Long Island School of Chinese

学校介绍 LISOC Overview

概况 About Us
校历 School Calendar
家长值班表 On-duty List
学校史话 LISOC Then and Now

长岛华夏十周年的感想 Why I joined the LISOC
 

长岛华夏十周年的感想

 

昨天很荣幸地被长岛华夏邀请,参加十周年庆祝活动,看到是依旧的校园,教室和礼堂,但是不同的是人丁兴旺。我很感谢这些无数的志愿者们,他们为我们的社区增添了活力。在与老朋友们的重聚,新朋友们的结识当中,也给了我一个机会,回想一下当初我为什么会选择一条路?

当时第一个外在的因素就是我们希望能够让我们的下一代有机会接触,了解,学习我们引以为自豪的中国文化。但是在长岛附近没有一个比较方便的地方可以给孩子们提供这样一个机会。我们最初的这几个家庭在一开始的时候大都相互不认识,但都在不约而同的寻找答案,最终通过“朋友的朋友的朋友”,相互结识,共同开始了长岛华夏。在整个过程中,令我最为难忘的就是大家的精诚合作,无私和相互的信任,这也成了我们这些家庭之间的纽带,得以让这样的友谊和信任延续到今天。创建过程中的故事有很多,华夏系统里其他分校,以及全美各地中文学校的成长过程大致类似,归根到底是一种奉献精神。

                第二个原因是当时的社会环境,作为一个社会的成员,一个纳税人,我们应当伸张我们应有的权利。这要追溯到长岛华夏成立之前的十年。八十年代末,我作为一个刚刚踏上这片土地的一名留学生,因朋友的介绍加入了当时刚刚成立的“中国新闻网/华夏文摘电子周刊”(CND.ORG,这个网站仍在运作)。当时互联网还远没有为大众所知,只是限于大学和研究机构当中,但恰好也是当时从大陆来的留学生集中的地方。我们十几个人遍布全美各个地方,还有澳洲和日本,大家基本上从未见过面,完全是通过美国高校免费的LISTSERV的电子邮件完成每天的中国新闻的编辑工作。因为大家完全是义务工作,相互间建立起友谊和信任,这种感觉我在建立长岛华夏的过程中再次体会。在这样一个虚拟的社区当中,我们对很多事情展开过讨论,又因为我们的任务是新闻采集和汇编,自然就对当时的时势有很多详细的跟踪,其中一个是当时的李文和间谍案一事,纽约时报及各大媒体都在铺天盖地的报道,目标直指华人社区,一夜之间我们这些华人,特别是在研究机构工作过的人都成了怀疑的对象。在CND内部的讨论当中,我慢慢的澄清了思路,在这里我要感谢当年的那些朋友,虽然现在也已经与大多数人失去了联系,但是是他们帮我找到了答案。这个答案就是作为海外华人,我们应当意识到这个现实,学习美国历史上各个族裔逐渐获得平权的历史,从非洲裔,到爱尔兰裔,意大利裔,直到今天的拉丁美裔,他们刚来的时候处境都相似,但是美国的制度给他们提供了一个机制,只要大家拧成一股绳,就一定能够赢得自己的权利。这也是我当时在长岛华夏启动的时候主动和平原中文学校联系的原因,希望大家能一起合作,而不必过于拘泥大陆和台湾的文化背景,我们华人在这个社会中的共同利益应当大于彼此之间的分歧,虽然这件事没有成功,但是这个愿望至今还在。

                第三个原因就是所谓的义工精神,中国的文化,至少在我们这一代身上,有不足的地方,其中一个就是这种志愿精神,特别是像我这种理科出身的,我们所接受的人文教育几乎为零,我们基本上不懂得什么叫同情弱者,不懂得什么叫回馈社会,我希望能够用这样一件事,以自己的行动告诉我们下一代,在这种竞争激烈,唯利是图,适者生存的社会中,志愿者精神是高尚的。

                今天,在看到我们中文学校日渐壮大的同时,我一方面很庆幸能够结识这样一批朋友,另一方面,这次聚会中看到当年那些活泼可爱的孩子如今都已经长大成人,很多都已经大学毕业,加入了主流社会,真是为他们高兴。他们这一代人将会更出色,不仅在自己的专业领域,而且在代表我们华人作为一个整体方面能够发出更大的声音。

 

郑列东

2010年2月 于长岛

 

 

Why I joined the Hua Xia Chinese School

            It was my distinct pleaseure to be invited to the 10th anniversary of the Long Island School of Chinese(Hua Xia Long Island). It has been 10 years since a few of us started with an informal group of families and a handful of kids. Today, when I walked on SUNY Old Westbury's campus where the Chinese School rents its facilities, I saw the same buildings, parking lots, classrooms and auditorium, but the big difference is the crowd, the School has grown to matriculate more than 450 students. I would like to express my greatest appreciation to those volunteers who made the school what it is today. While we were chatting with friends old and new, I thought I would like to reflect why I joined the School.

            The first reason was an obvious one, we were looking for a place for our kids so that they can learn a little bit of our culture and language, but there was no easy access with a reasonable commute on Long Island. When we first started, not every family knew each other, but we were all looking for a solution in our own ways. Soon, we joined force via our connections, and sometimes, by simple chance. The stories after that are similar to those in other schools in our multi-state Hua Xia School system, as well as Chinese schools in other parts of the US. The one thing that all of us take away from it is the friendship that will be with us for years to come. The reason is simple, if someone is willing to spend countless hours of their own time and work for nothing, that is a person to trust.

            The second reason was about social awareness. As a member of the society, as a tax payer, we deserve our rights. The story has to go back another 10 years before our school started. As a young graduate student who just came to this country in the late 1980’s, I was introduced to a volunteer based organization Chinese News Digest (CND.ORG). The goup had about a dozen student volunteers across the United States, Australia and Japan in a virtual community called the Internet. Back then, news about China was very scarce, so we summarized, rewrote news about China and distributed it for free via the LISTSERV mailing lists maintained at a few universities. Some of us became good friends even though we never met each other. Internally within CND, we often discussed, debated and even argued on issues we covered in the news. One news item that caught my attention was the espionage accusation of a Chinese scientist Wen Ho Lee. There was a flood of reports from all major news outlets and all the sudden, the Chinese, especially those at research institutions, are primary suspects. I came to the realization that “equal rights” or “equal treatments” will not be simply handed to us, it is only fair that we have to earn it, and earn it as a community, as a whole. If you look at African Americans, the Irish and the Italians in history, they all went through the same “treatments” initially, but America has arguably the best system on this planet that if you persist, you will prevail.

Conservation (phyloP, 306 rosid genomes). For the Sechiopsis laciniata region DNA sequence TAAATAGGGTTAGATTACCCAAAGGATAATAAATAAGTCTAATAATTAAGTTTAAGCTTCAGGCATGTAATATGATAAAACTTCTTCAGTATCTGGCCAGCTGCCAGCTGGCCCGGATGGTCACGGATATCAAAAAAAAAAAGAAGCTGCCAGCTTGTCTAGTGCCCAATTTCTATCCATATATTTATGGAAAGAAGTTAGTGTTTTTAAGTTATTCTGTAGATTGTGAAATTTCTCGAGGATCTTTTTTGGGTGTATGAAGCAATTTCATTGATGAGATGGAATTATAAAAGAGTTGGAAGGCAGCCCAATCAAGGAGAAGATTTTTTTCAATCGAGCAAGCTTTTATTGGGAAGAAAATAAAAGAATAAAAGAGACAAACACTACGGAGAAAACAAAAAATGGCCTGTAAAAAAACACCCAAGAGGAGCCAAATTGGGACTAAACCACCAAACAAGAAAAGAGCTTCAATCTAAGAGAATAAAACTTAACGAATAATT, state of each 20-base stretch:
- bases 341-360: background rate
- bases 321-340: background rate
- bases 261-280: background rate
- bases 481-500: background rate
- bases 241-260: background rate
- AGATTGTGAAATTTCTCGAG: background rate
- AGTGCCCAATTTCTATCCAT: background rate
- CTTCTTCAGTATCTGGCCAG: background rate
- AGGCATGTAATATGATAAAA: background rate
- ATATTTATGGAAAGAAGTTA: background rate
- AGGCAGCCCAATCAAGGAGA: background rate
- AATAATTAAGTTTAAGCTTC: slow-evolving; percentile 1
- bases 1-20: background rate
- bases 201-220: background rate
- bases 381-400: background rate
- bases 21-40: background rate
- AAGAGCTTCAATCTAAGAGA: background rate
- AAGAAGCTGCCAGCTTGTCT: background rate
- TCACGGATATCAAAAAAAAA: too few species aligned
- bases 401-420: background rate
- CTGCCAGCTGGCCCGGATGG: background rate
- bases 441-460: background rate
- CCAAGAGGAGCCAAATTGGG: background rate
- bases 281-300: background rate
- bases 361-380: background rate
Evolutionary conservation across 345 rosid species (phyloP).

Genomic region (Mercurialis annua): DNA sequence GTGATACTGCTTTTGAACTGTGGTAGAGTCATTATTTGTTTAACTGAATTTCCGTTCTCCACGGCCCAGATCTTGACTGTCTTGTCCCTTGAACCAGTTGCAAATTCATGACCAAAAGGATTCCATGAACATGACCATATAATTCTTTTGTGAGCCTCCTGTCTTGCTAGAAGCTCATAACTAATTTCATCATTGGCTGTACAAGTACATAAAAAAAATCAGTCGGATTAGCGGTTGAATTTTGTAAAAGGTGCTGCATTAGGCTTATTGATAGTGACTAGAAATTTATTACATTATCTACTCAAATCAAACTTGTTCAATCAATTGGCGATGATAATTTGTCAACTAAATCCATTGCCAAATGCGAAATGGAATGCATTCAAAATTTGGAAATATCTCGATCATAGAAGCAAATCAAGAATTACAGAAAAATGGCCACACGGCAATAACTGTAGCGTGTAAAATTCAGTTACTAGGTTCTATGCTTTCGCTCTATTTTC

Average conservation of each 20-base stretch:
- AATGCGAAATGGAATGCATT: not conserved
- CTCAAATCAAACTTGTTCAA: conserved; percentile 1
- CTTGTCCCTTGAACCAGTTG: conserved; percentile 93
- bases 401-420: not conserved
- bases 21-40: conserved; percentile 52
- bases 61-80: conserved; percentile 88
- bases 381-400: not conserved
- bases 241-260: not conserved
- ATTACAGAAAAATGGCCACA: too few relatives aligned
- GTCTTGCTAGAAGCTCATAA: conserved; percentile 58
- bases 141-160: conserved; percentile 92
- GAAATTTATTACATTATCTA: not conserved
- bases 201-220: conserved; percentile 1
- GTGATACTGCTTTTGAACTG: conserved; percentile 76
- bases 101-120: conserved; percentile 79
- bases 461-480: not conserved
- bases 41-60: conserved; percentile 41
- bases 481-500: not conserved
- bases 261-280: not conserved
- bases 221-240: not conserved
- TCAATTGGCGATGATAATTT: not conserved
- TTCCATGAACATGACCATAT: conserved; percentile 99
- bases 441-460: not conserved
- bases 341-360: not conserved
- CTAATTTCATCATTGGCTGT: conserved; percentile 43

The third reason was volunteerism. Unfortunately, this was not part of my education in China where it was generally the case that science majors in college had very little exposure in liberal arts and humanity. It was an eye-opener after I came to the US to learn that there are people who care. It is our fundamental right to receive from our community but it is also our duty to return it to them. I believe that even if we live in a fiercely competative, profit-driven society, volunteerism is still a great cause.

            Time flies. It was so exciting to see some of our students from the early years of the school come back for the reunion. Some of them have already graduated from college and gone on with their own professional careers. I wish them every success not only in their personal lives, but also in representing our community.

 

Liedong Zheng

Feb. 2010 Long Island, NY

 
To Top  





相关网页 Current Stories

概况 About Us

班级家长 Class Parents

注册表 Registration Form

注册指南 Guideline

家长值班表 On-duty List

学校史话 LISOC Then and Now

 

©2001-2004 LISOC. All rights reserved
 Legal Notice | Private Policy